MIN LI, Petitioner, v. DEPARTMENT OF HOMELAND SECURITY, Michael B. Mukasey, United States Attorney General,1 Respondents.
Petitioner Min Li, a native and citizen of the People's Republic of China, seeks review of a September 28, 2007 order of the BIA affirming the September 26, 2005 decision of Immigration Judge (“IJ”) Paul A. Defonzo denying her application for asylum and withholding of removal. In re Min Li, No. A XX XX5 571 (B.I.A. Sept. 28, 2007), aff'g No. A XX XX5 571 (Immig. Ct. N.Y. City Sept. 26, 2005). We assume the parties' familiarity with the underlying facts and procedural history in this case.
When the BIA adopts the decision of the IJ and supplements the IJ's decision, this Court reviews the decision of the IJ as supplemented by the BIA. See Yan Chen v. Gonzales, 417 F.3d 268, 271 (2d Cir.2005). We review the agency's factual findings, including adverse credibility findings, under the substantial evidence standard, treating them as “conclusive unless any reasonable adjudicator would be compelled to conclude to the contrary.” 8 U.S.C. § 1252(b)(4)(B); see, e.g., Shu Wen Sun v. BIA, 510 F.3d 377, 379 (2d Cir.2007). However, we will vacate and remand for new findings if the agency's reasoning or its fact-finding process was sufficiently flawed. Cao He Lin v. U.S. Dep't of Justice, 428 F.3d 391, 406 (2d Cir.2005). For asylum applications governed by the REAL ID Act of 2005, the agency may, considering the totality of the circumstances, base a credibility finding on an asylum applicant's demeanor, the plausibility of his or her account, and inconsistencies in his or her statements, without regard to whether they go “to the heart of the applicant's claim.” 8 U.S.C. § 1158(b)(1)(B)(iii).
Substantial evidence supports the agency's adverse credibility determination. The IJ reasonably found an inconsistency between Li's testimony that she attended her home church infrequently in 2004 because she was a student and her written application indicating that she stopped attending school in 2000. The agency appropriately rejected Li's explanation that she “did not mention 2004”; she had never argued that there were translation errors. See Majidi v. Gonzales, 430 F.3d 77, 80–81 (2d Cir.2005) (emphasizing that the agency need not credit an applicant's explanations for inconsistent testimony unless those explanations would compel a reasonable fact-finder to do so). 2 Thus, this inconsistency substantiated the agency's adverse credibility determination. See 8 U.S.C. § 1158(b)(1)(B)(iii); see also Secaida–Rosales v. INS, 331 F.3d 297, 308 (2d Cir.2003).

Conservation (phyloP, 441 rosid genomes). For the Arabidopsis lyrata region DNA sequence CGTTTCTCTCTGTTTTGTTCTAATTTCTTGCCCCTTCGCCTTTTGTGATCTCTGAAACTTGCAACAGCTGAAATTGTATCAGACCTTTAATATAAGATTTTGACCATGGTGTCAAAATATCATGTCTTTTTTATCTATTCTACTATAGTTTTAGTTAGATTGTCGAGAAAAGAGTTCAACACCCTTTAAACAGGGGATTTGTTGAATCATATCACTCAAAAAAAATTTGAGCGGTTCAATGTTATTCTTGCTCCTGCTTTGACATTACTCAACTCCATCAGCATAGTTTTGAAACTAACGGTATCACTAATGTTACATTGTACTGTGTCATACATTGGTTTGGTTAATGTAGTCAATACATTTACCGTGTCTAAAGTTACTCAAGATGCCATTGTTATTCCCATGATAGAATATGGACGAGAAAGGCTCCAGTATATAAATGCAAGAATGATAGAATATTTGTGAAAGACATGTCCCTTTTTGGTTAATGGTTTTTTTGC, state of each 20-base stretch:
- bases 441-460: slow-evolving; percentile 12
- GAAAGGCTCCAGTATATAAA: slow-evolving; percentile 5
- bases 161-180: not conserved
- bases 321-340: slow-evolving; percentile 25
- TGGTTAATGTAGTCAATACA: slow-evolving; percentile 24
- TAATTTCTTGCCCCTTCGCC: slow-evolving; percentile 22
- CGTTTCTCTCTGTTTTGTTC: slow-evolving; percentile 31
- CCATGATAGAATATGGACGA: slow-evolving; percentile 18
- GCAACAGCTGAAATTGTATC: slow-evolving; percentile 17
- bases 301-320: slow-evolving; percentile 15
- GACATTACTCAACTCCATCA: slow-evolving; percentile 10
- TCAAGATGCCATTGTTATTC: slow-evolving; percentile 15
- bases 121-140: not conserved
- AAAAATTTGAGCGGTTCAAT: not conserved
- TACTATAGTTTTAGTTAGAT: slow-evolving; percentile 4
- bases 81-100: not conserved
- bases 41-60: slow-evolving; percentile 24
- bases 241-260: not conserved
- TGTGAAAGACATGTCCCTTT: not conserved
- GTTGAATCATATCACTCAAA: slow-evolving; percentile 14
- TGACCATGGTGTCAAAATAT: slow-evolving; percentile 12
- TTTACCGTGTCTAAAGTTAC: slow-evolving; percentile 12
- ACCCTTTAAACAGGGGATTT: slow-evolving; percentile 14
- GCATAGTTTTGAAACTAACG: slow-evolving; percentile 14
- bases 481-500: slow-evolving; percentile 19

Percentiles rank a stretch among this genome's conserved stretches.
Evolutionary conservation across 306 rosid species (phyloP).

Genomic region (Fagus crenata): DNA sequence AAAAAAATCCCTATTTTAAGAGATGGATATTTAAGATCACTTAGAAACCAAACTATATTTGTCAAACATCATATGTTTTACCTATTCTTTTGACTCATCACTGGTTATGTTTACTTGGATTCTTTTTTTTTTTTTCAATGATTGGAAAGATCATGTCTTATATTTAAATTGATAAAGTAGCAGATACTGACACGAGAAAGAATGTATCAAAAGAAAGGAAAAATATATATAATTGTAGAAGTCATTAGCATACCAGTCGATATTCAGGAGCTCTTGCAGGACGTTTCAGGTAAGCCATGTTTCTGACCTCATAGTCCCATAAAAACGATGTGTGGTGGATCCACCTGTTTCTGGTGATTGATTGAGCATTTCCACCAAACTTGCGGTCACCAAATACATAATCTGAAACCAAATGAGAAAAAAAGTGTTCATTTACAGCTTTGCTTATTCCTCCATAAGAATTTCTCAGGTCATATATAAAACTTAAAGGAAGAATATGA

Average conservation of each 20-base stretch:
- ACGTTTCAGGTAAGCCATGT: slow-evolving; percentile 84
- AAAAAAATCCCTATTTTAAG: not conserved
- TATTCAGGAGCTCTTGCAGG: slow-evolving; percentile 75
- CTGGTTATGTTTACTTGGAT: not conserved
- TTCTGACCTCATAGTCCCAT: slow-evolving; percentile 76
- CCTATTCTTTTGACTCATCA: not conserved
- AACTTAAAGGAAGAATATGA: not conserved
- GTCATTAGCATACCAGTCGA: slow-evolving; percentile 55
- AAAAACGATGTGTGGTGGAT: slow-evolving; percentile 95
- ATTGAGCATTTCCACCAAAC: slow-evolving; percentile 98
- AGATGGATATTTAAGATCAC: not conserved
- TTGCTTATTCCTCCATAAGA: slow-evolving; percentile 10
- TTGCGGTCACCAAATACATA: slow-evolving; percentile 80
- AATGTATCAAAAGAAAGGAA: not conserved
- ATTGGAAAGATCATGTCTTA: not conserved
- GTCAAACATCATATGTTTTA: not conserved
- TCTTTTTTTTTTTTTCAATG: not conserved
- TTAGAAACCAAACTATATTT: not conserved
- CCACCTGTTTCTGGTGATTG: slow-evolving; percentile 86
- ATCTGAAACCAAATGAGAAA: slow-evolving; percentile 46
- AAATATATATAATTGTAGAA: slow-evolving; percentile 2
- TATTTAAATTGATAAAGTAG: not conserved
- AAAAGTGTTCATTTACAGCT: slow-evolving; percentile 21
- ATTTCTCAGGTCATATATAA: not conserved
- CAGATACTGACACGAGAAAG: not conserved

Similarly, the IJ correctly noted that Li's testimony that she was unable to attend religious classes because her church was only open on Sunday was contradicted by her pastor's wife's testimony, indicating that the church was open at least four other days during the week. Given that this discrepancy bore on Li's involvement in religious activities, the agency reasonably found that it undermined her credibility. See 8 U.S.C. § 1158(b)(1)(B)(iii); see also Secaida–Rosales, 331 F.3d at 308.
The IJ also properly based his adverse credibility finding on substantial omissions from Li's written application and the letter she submitted from her mother. The IJ accurately noted that while Li testified that her mother informed her that the authorities continued to look for her, no such assertion appears in either Li's written application or her mother's letter. Ordinarily, “asylum applicants are not required to list every incident of persecution on their I–589 statements.” Pavlova v. INS, 441 F.3d 82, 90 (2d Cir.2006). While Li asserts that evidence of Chinese authorities' continued interest in her is “superfluous,” that argument is unavailing where it goes directly to whether she has any fear of persecution. 8 C.F.R. § 1208.13(b)(1). Further, in providing the details of her asylum claim, Li was not confined to “the small space on the form itself.” Secaida–Rosales, 331 F.3d at 308. Rather, she supplemented her application with a separate statement attached to her Form I–589. Thus, these omissions support the agency's credibility determination. See 8 U.S.C. § 1158(b)(1)(B)(iii); see also Secaida–Rosales, 331 F.3d at 308.
Finally, contrary to Li's argument, there is no indication that the agency failed to consider the “totality of the circumstances” in rendering its decision. See 8 U.S.C. § 1158(b)(1)(B)(iii). Because substantial evidence supports the agency's adverse credibility determination, its denial of Li's application for asylum and withholding of removal was proper to the extent both claims rested on the same factual predicate. See Paul v. Gonzales, 444 F.3d 148, 156 (2d Cir.2006).
For the foregoing reasons, the petition for review is DENIED. As we have completed our review, any stay of removal that the Court previously granted in this petition is VACATED, and any pending motion for a stay of removal in this petition is DISMISSED as moot. Any pending request for oral argument in this petition is DENIED in accordance with Federal Rule of Appellate Procedure 34(a)(2), and Second Circuit Local Rule 34(b).
2. We decline to review Li's argument that she misunderstood the question because she was distraught during this portion of her hearing; as the Government observes, she failed to raise this explanation before the BIA. See Lin Zhong v. U.S. Dep't of Justice, 480 F.3d 104, 121–22, 124 (2d Cir.2007) (describing issue exhaustion as “mandatory”).